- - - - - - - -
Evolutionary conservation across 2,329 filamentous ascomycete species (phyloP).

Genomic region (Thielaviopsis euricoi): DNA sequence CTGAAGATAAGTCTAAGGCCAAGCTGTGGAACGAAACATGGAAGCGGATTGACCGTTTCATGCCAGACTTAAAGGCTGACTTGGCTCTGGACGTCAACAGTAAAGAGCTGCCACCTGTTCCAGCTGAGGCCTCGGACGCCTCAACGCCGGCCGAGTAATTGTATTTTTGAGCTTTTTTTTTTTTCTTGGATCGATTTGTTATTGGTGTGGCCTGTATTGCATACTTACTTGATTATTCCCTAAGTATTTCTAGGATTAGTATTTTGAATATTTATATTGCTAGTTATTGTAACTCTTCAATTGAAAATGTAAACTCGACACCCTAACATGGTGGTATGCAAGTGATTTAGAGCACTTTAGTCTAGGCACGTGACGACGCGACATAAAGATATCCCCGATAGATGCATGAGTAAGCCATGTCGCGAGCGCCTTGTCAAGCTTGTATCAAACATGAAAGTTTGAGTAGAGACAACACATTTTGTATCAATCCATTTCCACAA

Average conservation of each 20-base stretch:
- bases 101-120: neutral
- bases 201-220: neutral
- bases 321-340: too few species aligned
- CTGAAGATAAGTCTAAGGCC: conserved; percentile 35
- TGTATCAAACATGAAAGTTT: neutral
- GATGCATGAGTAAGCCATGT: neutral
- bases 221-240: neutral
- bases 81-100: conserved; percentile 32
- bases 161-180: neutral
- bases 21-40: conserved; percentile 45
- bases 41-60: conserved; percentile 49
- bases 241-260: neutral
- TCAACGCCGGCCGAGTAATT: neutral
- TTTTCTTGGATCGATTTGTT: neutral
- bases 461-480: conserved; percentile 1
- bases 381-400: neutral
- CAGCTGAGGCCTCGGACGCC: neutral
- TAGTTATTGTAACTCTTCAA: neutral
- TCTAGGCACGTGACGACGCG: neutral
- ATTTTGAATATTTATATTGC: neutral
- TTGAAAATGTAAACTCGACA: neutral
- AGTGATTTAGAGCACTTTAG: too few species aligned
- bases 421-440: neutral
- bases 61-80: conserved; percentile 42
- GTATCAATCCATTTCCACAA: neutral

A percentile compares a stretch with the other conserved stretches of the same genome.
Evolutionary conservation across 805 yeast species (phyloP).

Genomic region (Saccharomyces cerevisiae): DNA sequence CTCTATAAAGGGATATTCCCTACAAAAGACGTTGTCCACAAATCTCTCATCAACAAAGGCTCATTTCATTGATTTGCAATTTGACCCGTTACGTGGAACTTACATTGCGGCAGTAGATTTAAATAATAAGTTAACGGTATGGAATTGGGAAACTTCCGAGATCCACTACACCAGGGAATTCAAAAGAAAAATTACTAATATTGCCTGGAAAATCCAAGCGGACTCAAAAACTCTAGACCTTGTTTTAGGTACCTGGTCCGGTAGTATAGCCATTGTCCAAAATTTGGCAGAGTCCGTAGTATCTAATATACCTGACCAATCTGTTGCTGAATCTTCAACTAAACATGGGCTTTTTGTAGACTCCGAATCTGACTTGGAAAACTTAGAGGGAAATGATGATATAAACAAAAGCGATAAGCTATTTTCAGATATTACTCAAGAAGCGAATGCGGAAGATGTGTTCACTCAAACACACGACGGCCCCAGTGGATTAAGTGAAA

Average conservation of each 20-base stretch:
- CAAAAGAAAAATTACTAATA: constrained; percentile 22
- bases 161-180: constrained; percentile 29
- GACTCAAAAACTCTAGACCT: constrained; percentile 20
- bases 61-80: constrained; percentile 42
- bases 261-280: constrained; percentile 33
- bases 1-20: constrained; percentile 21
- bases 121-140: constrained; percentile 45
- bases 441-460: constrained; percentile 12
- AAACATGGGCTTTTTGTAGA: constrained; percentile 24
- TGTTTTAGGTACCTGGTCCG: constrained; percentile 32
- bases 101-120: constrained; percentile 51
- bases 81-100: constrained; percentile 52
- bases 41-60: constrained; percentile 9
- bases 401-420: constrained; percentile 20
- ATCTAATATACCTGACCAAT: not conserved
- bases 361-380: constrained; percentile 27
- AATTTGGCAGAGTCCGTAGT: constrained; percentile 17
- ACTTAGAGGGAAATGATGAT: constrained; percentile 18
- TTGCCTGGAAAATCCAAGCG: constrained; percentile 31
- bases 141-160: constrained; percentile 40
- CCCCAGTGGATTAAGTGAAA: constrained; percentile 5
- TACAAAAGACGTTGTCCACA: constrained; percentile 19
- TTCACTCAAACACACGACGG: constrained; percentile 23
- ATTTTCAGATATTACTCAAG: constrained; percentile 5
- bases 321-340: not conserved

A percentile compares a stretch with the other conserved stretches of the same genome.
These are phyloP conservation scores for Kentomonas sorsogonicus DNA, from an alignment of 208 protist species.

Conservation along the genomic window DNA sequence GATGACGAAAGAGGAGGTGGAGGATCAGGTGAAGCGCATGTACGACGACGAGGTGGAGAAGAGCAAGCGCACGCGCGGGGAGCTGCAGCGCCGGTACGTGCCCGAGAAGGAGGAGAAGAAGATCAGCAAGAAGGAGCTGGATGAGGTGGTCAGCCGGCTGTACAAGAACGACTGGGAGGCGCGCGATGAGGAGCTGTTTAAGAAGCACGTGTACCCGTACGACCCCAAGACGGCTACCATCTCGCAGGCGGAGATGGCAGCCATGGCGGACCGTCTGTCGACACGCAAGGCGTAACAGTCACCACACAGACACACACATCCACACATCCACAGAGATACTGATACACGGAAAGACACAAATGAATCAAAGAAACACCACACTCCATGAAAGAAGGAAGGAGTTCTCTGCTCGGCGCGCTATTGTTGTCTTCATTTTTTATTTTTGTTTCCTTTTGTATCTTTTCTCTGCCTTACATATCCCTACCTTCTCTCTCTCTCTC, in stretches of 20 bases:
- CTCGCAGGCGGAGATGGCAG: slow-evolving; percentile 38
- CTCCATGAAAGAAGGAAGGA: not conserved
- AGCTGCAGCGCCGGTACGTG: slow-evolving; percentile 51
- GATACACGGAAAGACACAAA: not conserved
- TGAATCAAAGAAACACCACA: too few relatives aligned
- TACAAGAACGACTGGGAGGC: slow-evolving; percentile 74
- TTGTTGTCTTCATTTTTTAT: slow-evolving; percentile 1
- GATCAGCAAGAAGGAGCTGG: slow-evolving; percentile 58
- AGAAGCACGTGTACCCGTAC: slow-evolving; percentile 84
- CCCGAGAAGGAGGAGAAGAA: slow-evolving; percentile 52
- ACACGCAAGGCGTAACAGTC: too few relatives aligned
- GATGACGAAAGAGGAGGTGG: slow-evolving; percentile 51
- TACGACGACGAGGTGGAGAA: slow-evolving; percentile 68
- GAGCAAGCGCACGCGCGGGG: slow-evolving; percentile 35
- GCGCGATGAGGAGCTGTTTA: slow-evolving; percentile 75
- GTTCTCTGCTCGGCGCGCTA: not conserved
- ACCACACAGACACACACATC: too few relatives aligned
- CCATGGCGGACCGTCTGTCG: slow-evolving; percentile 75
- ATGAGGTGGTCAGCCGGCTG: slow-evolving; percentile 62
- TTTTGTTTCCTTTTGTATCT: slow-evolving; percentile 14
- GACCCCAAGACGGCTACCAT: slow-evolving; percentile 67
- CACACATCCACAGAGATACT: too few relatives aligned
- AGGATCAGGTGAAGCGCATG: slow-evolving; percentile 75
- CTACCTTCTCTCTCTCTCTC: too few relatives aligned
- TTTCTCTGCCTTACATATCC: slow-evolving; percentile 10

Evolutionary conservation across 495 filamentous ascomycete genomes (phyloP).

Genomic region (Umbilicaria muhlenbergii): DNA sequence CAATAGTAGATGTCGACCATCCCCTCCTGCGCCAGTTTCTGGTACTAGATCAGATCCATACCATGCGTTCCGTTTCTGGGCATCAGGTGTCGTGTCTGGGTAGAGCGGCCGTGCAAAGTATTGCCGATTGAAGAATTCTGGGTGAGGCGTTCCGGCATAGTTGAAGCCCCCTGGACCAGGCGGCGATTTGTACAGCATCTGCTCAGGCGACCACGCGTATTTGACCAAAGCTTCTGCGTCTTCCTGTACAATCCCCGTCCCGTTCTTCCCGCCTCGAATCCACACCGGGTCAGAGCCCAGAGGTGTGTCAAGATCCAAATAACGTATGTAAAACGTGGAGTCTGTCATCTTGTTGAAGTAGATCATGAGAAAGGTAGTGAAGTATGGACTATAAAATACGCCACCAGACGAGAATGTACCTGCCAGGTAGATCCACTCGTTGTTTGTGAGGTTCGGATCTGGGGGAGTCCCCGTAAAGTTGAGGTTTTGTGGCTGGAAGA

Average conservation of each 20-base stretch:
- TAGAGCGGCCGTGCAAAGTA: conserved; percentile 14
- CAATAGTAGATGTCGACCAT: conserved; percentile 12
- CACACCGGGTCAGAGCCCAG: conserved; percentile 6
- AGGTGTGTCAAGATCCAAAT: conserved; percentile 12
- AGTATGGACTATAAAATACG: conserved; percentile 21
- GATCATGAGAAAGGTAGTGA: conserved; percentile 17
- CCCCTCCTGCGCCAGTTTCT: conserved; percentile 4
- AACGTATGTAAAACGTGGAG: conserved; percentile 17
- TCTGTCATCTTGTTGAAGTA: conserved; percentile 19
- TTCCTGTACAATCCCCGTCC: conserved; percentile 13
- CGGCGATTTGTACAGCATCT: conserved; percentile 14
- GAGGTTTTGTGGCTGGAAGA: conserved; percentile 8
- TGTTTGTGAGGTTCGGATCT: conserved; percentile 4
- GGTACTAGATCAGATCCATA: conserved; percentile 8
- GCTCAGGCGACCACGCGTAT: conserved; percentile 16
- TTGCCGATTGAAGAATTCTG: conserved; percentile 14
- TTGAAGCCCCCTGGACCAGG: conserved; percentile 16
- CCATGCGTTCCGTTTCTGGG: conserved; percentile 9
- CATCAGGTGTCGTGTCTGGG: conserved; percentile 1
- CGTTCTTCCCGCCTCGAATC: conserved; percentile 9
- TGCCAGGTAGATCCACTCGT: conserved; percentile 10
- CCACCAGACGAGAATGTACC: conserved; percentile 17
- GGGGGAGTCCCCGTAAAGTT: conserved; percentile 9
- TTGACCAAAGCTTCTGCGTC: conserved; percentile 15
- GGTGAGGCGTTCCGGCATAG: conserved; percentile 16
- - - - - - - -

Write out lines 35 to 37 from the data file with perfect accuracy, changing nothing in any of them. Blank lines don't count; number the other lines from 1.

- GACTCAAAAACTCTAGACCT: constrained; percentile 20
- bases 61-80: constrained; percentile 42
- bases 261-280: constrained; percentile 33